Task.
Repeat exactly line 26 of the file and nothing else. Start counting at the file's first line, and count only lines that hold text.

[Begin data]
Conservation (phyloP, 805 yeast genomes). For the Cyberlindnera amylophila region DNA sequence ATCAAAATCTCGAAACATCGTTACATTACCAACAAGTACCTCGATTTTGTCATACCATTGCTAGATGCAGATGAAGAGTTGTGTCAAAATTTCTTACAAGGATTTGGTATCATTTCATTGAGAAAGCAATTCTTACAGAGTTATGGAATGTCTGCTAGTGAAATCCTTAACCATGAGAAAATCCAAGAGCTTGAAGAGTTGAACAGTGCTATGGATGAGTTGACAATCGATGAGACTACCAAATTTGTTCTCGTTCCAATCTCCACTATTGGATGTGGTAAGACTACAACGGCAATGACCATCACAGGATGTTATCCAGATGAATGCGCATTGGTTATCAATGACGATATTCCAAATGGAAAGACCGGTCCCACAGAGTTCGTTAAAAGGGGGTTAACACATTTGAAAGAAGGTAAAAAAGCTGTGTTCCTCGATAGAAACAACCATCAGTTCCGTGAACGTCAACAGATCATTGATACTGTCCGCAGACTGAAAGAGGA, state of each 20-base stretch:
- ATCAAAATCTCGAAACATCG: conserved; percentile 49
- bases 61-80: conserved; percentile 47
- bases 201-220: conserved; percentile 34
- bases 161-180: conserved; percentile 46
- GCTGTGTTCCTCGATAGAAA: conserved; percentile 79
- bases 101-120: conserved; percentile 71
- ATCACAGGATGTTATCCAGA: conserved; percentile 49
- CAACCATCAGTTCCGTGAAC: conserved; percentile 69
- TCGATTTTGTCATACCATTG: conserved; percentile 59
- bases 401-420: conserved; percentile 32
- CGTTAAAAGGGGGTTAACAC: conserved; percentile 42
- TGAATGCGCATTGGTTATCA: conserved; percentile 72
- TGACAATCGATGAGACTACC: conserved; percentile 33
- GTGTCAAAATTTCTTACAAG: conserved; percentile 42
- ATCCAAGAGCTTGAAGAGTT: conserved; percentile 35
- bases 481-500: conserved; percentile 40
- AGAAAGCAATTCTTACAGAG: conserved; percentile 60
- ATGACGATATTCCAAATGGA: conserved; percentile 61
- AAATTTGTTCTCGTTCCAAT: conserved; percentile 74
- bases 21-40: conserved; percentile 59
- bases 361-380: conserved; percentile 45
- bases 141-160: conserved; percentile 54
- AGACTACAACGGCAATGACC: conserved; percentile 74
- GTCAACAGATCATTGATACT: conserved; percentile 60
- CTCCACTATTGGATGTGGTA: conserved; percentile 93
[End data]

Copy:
- CTCCACTATTGGATGTGGTA: conserved; percentile 93